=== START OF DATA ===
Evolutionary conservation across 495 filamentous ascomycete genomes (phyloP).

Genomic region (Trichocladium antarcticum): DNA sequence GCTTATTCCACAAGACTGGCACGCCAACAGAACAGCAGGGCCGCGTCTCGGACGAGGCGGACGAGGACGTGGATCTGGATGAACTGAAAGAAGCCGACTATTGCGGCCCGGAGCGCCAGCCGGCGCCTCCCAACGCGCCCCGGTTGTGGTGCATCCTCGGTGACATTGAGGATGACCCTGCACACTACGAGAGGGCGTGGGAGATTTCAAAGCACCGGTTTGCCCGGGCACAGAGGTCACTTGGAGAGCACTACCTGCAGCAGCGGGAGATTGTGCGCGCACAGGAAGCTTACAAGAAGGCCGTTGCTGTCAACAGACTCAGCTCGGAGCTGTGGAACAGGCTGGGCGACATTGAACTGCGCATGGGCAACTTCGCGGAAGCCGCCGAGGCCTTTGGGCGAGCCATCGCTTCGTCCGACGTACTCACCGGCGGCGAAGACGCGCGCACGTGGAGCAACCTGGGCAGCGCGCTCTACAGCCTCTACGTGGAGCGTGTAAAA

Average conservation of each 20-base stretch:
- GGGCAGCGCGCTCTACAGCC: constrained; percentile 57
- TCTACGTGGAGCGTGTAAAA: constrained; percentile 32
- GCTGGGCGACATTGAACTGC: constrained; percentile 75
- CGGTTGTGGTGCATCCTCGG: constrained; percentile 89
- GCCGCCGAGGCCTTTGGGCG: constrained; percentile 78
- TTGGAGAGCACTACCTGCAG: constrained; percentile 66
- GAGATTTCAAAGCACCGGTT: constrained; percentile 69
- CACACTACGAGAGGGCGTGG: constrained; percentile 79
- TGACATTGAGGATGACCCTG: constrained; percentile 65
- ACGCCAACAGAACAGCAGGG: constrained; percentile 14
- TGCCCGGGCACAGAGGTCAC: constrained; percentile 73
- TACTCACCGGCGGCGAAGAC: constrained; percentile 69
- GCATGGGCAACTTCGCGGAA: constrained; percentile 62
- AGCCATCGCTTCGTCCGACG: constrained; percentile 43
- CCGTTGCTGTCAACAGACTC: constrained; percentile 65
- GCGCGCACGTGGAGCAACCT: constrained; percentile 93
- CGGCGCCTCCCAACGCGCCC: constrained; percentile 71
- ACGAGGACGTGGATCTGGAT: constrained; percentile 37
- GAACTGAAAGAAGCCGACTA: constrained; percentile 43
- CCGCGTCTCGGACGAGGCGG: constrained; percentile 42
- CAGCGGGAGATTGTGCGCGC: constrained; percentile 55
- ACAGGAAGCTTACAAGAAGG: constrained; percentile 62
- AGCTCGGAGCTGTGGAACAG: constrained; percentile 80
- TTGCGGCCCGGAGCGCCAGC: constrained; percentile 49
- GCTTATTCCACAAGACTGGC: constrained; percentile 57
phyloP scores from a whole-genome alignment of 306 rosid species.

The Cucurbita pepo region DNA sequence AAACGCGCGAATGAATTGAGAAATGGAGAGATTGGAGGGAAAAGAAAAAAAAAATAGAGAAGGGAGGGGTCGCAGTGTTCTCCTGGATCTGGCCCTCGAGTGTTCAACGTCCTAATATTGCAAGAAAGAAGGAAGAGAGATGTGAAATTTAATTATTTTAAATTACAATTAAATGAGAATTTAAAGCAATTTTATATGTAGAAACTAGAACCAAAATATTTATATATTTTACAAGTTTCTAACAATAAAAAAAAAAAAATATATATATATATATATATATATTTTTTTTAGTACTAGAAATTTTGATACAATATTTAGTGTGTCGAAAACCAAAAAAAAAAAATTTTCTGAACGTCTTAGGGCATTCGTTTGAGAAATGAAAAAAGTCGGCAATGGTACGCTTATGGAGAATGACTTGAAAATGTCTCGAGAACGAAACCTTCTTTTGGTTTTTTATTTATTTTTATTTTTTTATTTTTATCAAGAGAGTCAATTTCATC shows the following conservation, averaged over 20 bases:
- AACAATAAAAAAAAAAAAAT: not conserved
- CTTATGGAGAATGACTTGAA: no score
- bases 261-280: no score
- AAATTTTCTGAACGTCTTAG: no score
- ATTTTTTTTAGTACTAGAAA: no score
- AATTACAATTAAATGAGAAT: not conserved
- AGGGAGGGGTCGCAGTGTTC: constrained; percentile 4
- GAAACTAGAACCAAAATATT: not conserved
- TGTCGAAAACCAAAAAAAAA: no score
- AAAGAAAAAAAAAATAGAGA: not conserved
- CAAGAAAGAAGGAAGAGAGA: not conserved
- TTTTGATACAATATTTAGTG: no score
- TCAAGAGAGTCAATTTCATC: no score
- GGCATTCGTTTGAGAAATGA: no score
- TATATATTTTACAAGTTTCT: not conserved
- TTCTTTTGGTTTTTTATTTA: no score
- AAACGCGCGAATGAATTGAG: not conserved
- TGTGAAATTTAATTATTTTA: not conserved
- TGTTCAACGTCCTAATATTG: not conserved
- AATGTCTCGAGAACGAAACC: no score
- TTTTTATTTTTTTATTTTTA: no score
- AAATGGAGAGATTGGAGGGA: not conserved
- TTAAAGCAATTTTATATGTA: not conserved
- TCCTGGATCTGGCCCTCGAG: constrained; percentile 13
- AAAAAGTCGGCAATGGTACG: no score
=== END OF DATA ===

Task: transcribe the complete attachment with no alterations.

Evolutionary conservation across 495 filamentous ascomycete genomes (phyloP).

Genomic region (Trichocladium antarcticum): DNA sequence GCTTATTCCACAAGACTGGCACGCCAACAGAACAGCAGGGCCGCGTCTCGGACGAGGCGGACGAGGACGTGGATCTGGATGAACTGAAAGAAGCCGACTATTGCGGCCCGGAGCGCCAGCCGGCGCCTCCCAACGCGCCCCGGTTGTGGTGCATCCTCGGTGACATTGAGGATGACCCTGCACACTACGAGAGGGCGTGGGAGATTTCAAAGCACCGGTTTGCCCGGGCACAGAGGTCACTTGGAGAGCACTACCTGCAGCAGCGGGAGATTGTGCGCGCACAGGAAGCTTACAAGAAGGCCGTTGCTGTCAACAGACTCAGCTCGGAGCTGTGGAACAGGCTGGGCGACATTGAACTGCGCATGGGCAACTTCGCGGAAGCCGCCGAGGCCTTTGGGCGAGCCATCGCTTCGTCCGACGTACTCACCGGCGGCGAAGACGCGCGCACGTGGAGCAACCTGGGCAGCGCGCTCTACAGCCTCTACGTGGAGCGTGTAAAA

Average conservation of each 20-base stretch:
- GGGCAGCGCGCTCTACAGCC: constrained; percentile 57
- TCTACGTGGAGCGTGTAAAA: constrained; percentile 32
- GCTGGGCGACATTGAACTGC: constrained; percentile 75
- CGGTTGTGGTGCATCCTCGG: constrained; percentile 89
- GCCGCCGAGGCCTTTGGGCG: constrained; percentile 78
- TTGGAGAGCACTACCTGCAG: constrained; percentile 66
- GAGATTTCAAAGCACCGGTT: constrained; percentile 69
- CACACTACGAGAGGGCGTGG: constrained; percentile 79
- TGACATTGAGGATGACCCTG: constrained; percentile 65
- ACGCCAACAGAACAGCAGGG: constrained; percentile 14
- TGCCCGGGCACAGAGGTCAC: constrained; percentile 73
- TACTCACCGGCGGCGAAGAC: constrained; percentile 69
- GCATGGGCAACTTCGCGGAA: constrained; percentile 62
- AGCCATCGCTTCGTCCGACG: constrained; percentile 43
- CCGTTGCTGTCAACAGACTC: constrained; percentile 65
- GCGCGCACGTGGAGCAACCT: constrained; percentile 93
- CGGCGCCTCCCAACGCGCCC: constrained; percentile 71
- ACGAGGACGTGGATCTGGAT: constrained; percentile 37
- GAACTGAAAGAAGCCGACTA: constrained; percentile 43
- CCGCGTCTCGGACGAGGCGG: constrained; percentile 42
- CAGCGGGAGATTGTGCGCGC: constrained; percentile 55
- ACAGGAAGCTTACAAGAAGG: constrained; percentile 62
- AGCTCGGAGCTGTGGAACAG: constrained; percentile 80
- TTGCGGCCCGGAGCGCCAGC: constrained; percentile 49
- GCTTATTCCACAAGACTGGC: constrained; percentile 57
phyloP scores from a whole-genome alignment of 306 rosid species.

The Cucurbita pepo region DNA sequence AAACGCGCGAATGAATTGAGAAATGGAGAGATTGGAGGGAAAAGAAAAAAAAAATAGAGAAGGGAGGGGTCGCAGTGTTCTCCTGGATCTGGCCCTCGAGTGTTCAACGTCCTAATATTGCAAGAAAGAAGGAAGAGAGATGTGAAATTTAATTATTTTAAATTACAATTAAATGAGAATTTAAAGCAATTTTATATGTAGAAACTAGAACCAAAATATTTATATATTTTACAAGTTTCTAACAATAAAAAAAAAAAAATATATATATATATATATATATATTTTTTTTAGTACTAGAAATTTTGATACAATATTTAGTGTGTCGAAAACCAAAAAAAAAAAATTTTCTGAACGTCTTAGGGCATTCGTTTGAGAAATGAAAAAAGTCGGCAATGGTACGCTTATGGAGAATGACTTGAAAATGTCTCGAGAACGAAACCTTCTTTTGGTTTTTTATTTATTTTTATTTTTTTATTTTTATCAAGAGAGTCAATTTCATC shows the following conservation, averaged over 20 bases:
- AACAATAAAAAAAAAAAAAT: not conserved
- CTTATGGAGAATGACTTGAA: no score
- bases 261-280: no score
- AAATTTTCTGAACGTCTTAG: no score
- ATTTTTTTTAGTACTAGAAA: no score
- AATTACAATTAAATGAGAAT: not conserved
- AGGGAGGGGTCGCAGTGTTC: constrained; percentile 4
- GAAACTAGAACCAAAATATT: not conserved
- TGTCGAAAACCAAAAAAAAA: no score
- AAAGAAAAAAAAAATAGAGA: not conserved
- CAAGAAAGAAGGAAGAGAGA: not conserved
- TTTTGATACAATATTTAGTG: no score
- TCAAGAGAGTCAATTTCATC: no score
- GGCATTCGTTTGAGAAATGA: no score
- TATATATTTTACAAGTTTCT: not conserved
- TTCTTTTGGTTTTTTATTTA: no score
- AAACGCGCGAATGAATTGAG: not conserved
- TGTGAAATTTAATTATTTTA: not conserved
- TGTTCAACGTCCTAATATTG: not conserved
- AATGTCTCGAGAACGAAACC: no score
- TTTTTATTTTTTTATTTTTA: no score
- AAATGGAGAGATTGGAGGGA: not conserved
- TTAAAGCAATTTTATATGTA: not conserved
- TCCTGGATCTGGCCCTCGAG: constrained; percentile 13
- AAAAAGTCGGCAATGGTACG: no score